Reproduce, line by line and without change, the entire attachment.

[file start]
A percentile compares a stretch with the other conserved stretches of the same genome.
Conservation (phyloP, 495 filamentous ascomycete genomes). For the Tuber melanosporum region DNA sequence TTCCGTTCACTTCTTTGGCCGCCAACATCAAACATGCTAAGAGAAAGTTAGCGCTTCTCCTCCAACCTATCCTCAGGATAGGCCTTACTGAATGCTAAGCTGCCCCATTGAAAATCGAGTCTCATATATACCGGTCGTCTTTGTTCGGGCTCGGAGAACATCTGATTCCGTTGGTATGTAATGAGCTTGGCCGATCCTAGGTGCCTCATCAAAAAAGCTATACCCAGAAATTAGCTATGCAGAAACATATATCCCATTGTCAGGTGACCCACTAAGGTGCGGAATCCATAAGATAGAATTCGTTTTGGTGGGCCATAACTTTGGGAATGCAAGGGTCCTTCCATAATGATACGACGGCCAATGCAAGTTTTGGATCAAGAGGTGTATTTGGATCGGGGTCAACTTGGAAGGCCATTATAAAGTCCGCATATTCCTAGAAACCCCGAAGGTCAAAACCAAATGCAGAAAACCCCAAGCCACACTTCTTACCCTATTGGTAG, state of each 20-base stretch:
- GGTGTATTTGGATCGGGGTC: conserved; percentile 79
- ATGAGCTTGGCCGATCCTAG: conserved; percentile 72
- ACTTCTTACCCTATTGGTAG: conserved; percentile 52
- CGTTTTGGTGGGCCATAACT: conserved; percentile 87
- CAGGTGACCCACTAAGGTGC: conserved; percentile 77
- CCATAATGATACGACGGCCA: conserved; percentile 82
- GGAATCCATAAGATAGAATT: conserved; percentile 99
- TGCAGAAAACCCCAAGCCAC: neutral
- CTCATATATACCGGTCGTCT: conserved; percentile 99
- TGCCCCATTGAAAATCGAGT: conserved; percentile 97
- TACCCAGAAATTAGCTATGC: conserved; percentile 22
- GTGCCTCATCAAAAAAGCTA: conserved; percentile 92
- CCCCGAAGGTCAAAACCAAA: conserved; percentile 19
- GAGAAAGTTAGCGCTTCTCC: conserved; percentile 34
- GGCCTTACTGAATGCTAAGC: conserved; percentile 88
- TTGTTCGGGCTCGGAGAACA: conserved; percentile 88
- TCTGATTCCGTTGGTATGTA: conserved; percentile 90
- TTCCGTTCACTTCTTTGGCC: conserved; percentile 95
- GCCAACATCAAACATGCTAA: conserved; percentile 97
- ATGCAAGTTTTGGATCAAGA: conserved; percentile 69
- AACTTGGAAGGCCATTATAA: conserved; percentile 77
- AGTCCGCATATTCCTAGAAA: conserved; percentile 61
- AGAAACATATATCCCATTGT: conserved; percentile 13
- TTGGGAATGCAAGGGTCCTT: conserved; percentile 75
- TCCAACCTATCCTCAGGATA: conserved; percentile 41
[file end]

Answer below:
A percentile compares a stretch with the other conserved stretches of the same genome.
Conservation (phyloP, 495 filamentous ascomycete genomes). For the Tuber melanosporum region DNA sequence TTCCGTTCACTTCTTTGGCCGCCAACATCAAACATGCTAAGAGAAAGTTAGCGCTTCTCCTCCAACCTATCCTCAGGATAGGCCTTACTGAATGCTAAGCTGCCCCATTGAAAATCGAGTCTCATATATACCGGTCGTCTTTGTTCGGGCTCGGAGAACATCTGATTCCGTTGGTATGTAATGAGCTTGGCCGATCCTAGGTGCCTCATCAAAAAAGCTATACCCAGAAATTAGCTATGCAGAAACATATATCCCATTGTCAGGTGACCCACTAAGGTGCGGAATCCATAAGATAGAATTCGTTTTGGTGGGCCATAACTTTGGGAATGCAAGGGTCCTTCCATAATGATACGACGGCCAATGCAAGTTTTGGATCAAGAGGTGTATTTGGATCGGGGTCAACTTGGAAGGCCATTATAAAGTCCGCATATTCCTAGAAACCCCGAAGGTCAAAACCAAATGCAGAAAACCCCAAGCCACACTTCTTACCCTATTGGTAG, state of each 20-base stretch:
- GGTGTATTTGGATCGGGGTC: conserved; percentile 79
- ATGAGCTTGGCCGATCCTAG: conserved; percentile 72
- ACTTCTTACCCTATTGGTAG: conserved; percentile 52
- CGTTTTGGTGGGCCATAACT: conserved; percentile 87
- CAGGTGACCCACTAAGGTGC: conserved; percentile 77
- CCATAATGATACGACGGCCA: conserved; percentile 82
- GGAATCCATAAGATAGAATT: conserved; percentile 99
- TGCAGAAAACCCCAAGCCAC: neutral
- CTCATATATACCGGTCGTCT: conserved; percentile 99
- TGCCCCATTGAAAATCGAGT: conserved; percentile 97
- TACCCAGAAATTAGCTATGC: conserved; percentile 22
- GTGCCTCATCAAAAAAGCTA: conserved; percentile 92
- CCCCGAAGGTCAAAACCAAA: conserved; percentile 19
- GAGAAAGTTAGCGCTTCTCC: conserved; percentile 34
- GGCCTTACTGAATGCTAAGC: conserved; percentile 88
- TTGTTCGGGCTCGGAGAACA: conserved; percentile 88
- TCTGATTCCGTTGGTATGTA: conserved; percentile 90
- TTCCGTTCACTTCTTTGGCC: conserved; percentile 95
- GCCAACATCAAACATGCTAA: conserved; percentile 97
- ATGCAAGTTTTGGATCAAGA: conserved; percentile 69
- AACTTGGAAGGCCATTATAA: conserved; percentile 77
- AGTCCGCATATTCCTAGAAA: conserved; percentile 61
- AGAAACATATATCCCATTGT: conserved; percentile 13
- TTGGGAATGCAAGGGTCCTT: conserved; percentile 75
- TCCAACCTATCCTCAGGATA: conserved; percentile 41